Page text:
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This eBook from the Gutenberg Project consists of approximately 381 pages of information about A Handbook to the Works of Browning (6th ed.).
eyes closed to keep out the rain; and how the smaller ones gather snails in the wet grass, which will appear with fried pumpkin at the labourer’s supper; how, yesterday, he climbed Mount Calvano—­that very brother of hers for his guide—­his mule carrying him with dainty steps through the plain—­past the woods—­up a path ever wilder and stonier, where sorb and myrtle fall away, but lentisk and rosemary still cling to the face of the rock—­the head and shoulders of some new mountain ever coming into view; how he emerged, at last, where there were mountains all around; below, the green sea; above, the crystal solitudes of heaven; and, down in that green sea, the slumbering Siren islands:  the three which stand together, and the one which swam to meet them, but has always remained half-way.  These, and other reminiscences, beguile the time till the storm has passed, and the sun breaks over the great mountain which the Englishman has just described.  He and little “Fortu” can now go into the village, and see the preparations being made for to-morrow’s feast—­that of the Virgin of the Rosary—­which primitive solemnity he also (by anticipation) describes.  He concludes with a brief allusion to the political scirocco which is blackening the English sky, and will not vanish so quickly as this has done; and thus hints at a reason, if the reader desires one, for his temporary rustication in a foreign land.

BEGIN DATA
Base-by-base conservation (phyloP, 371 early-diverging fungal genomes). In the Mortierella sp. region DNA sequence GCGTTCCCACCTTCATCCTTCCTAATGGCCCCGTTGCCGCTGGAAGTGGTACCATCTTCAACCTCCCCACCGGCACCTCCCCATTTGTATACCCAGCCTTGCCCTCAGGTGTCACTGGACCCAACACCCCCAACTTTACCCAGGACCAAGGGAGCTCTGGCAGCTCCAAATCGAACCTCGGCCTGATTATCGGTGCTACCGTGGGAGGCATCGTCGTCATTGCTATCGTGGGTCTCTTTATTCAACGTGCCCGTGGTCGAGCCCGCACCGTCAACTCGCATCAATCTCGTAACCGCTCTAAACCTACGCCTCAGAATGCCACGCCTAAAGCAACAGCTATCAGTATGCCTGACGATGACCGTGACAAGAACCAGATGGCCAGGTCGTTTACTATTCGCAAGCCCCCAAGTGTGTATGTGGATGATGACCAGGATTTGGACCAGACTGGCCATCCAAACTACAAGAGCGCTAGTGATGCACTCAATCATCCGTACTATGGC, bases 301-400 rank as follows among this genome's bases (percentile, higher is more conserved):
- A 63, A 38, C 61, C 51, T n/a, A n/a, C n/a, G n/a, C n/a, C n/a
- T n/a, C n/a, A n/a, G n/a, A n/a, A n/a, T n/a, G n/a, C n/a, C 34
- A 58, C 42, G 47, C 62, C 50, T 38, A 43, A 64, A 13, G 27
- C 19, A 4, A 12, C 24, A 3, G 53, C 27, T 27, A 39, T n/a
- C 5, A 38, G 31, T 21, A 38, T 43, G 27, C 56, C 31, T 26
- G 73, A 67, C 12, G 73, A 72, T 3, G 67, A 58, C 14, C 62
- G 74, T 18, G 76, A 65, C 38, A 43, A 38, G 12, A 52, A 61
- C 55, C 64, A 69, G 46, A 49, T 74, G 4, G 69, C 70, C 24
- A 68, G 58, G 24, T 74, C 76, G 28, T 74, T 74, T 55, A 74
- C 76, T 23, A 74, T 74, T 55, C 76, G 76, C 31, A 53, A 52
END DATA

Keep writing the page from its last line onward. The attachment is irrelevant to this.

FOOTNOTES: 

[Footnote 72:  First in “Hood’s Magazine.”]

[Footnote 73:  Two of these are now in the National Gallery; one presented to it by Sir Charles Eastlake, the other after his death by Lady Eastlake.]

[Footnote 74:  Mr. Browning thus skilfully accounts for the discrepancy between the coarseness of his life and the refined beauty of much of his work.]

[Footnote 75:  The painter spoken of as “hulking Tom” is the celebrated one known as “Masaccio” (Tommasaccio), who learned in the convent from Lippo Lippi, and has been wrongly supposed to be his teacher.  He is also one of those who were credited with the work of Lippino, Lippo Lippi’s son.]

[Footnote 76:  The Bishop’s tomb is entirely fictitious; but something which is made to stand for it is now shown to credulous sight-seers in St. Praxed’s Church.]

[Footnote 77:  First in “Hood’s Magazine.”]

[Footnote 78:  These were correctly given in the MS., and appeared so in the first proofs of the book; but were changed from considerations of prudence.]

[Footnote 79:  A feigned name for one of the three wonder working images which are worshipped in France.]

[Footnote 80:  Mr. Browning allows me to give the true names of the persons and places concerned in the story.

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